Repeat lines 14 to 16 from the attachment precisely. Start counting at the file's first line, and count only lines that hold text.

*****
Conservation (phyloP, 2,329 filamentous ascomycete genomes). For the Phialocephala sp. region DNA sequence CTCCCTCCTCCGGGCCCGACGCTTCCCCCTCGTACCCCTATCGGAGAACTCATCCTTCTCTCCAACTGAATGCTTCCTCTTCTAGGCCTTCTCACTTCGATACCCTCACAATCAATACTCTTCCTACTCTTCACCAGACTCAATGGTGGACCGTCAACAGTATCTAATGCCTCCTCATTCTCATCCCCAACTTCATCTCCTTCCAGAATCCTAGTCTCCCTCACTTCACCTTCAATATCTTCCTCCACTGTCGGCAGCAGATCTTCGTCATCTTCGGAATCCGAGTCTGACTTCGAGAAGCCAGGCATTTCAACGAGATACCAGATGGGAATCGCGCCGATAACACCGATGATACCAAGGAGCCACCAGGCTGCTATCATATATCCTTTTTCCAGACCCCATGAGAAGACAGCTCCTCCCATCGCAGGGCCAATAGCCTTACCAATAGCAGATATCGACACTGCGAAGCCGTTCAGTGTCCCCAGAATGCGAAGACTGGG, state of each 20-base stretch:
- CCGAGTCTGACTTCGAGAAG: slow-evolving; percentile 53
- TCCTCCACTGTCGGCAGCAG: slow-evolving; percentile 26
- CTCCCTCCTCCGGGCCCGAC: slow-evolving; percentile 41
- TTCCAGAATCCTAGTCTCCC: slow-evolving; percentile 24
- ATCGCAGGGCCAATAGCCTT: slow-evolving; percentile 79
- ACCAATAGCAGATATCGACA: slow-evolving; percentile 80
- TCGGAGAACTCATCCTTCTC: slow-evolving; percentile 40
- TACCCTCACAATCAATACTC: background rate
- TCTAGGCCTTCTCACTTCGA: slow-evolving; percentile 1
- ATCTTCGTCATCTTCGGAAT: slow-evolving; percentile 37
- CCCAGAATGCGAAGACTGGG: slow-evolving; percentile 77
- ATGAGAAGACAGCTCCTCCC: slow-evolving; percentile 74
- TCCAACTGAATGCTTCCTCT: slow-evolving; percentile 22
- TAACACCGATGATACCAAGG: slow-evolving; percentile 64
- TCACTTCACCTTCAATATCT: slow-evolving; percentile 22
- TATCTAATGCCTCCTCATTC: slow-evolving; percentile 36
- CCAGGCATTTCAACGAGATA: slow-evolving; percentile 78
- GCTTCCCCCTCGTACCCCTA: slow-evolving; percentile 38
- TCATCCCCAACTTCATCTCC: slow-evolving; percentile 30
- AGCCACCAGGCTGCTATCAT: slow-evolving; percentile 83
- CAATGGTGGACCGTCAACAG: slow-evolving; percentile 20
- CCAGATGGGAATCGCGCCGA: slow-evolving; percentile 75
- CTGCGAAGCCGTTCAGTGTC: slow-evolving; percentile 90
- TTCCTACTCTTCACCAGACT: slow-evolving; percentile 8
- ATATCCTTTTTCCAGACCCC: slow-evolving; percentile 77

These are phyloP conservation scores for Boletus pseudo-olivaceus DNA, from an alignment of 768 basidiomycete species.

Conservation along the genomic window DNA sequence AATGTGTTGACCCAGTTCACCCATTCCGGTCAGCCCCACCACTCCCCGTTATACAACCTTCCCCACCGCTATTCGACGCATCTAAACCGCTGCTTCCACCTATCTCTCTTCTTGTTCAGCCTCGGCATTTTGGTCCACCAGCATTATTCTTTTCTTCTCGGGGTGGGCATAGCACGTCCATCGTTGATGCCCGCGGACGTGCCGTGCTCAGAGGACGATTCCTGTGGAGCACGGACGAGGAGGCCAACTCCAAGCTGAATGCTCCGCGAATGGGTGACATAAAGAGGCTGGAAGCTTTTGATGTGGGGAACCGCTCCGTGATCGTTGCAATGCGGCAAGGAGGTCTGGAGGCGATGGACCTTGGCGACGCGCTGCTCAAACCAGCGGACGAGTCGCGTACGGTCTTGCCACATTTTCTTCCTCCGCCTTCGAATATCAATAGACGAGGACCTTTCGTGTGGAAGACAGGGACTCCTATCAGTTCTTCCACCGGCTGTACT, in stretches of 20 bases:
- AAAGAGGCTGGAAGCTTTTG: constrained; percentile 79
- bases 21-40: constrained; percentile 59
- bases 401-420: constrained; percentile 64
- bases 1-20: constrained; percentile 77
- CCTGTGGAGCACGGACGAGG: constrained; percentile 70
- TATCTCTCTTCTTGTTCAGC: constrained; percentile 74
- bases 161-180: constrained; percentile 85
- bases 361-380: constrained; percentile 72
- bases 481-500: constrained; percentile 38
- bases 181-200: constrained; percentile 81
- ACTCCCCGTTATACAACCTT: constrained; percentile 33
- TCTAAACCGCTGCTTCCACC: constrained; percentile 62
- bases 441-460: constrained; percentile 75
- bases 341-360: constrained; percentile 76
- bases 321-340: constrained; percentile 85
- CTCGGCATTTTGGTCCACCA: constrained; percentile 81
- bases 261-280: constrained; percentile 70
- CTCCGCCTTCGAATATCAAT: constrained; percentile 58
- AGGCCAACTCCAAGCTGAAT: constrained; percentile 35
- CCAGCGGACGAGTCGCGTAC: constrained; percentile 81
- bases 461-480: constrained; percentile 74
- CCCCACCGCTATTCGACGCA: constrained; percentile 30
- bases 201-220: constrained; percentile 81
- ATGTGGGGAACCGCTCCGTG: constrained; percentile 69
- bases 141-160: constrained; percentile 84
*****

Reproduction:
- TCCAACTGAATGCTTCCTCT: slow-evolving; percentile 22
- TAACACCGATGATACCAAGG: slow-evolving; percentile 64
- TCACTTCACCTTCAATATCT: slow-evolving; percentile 22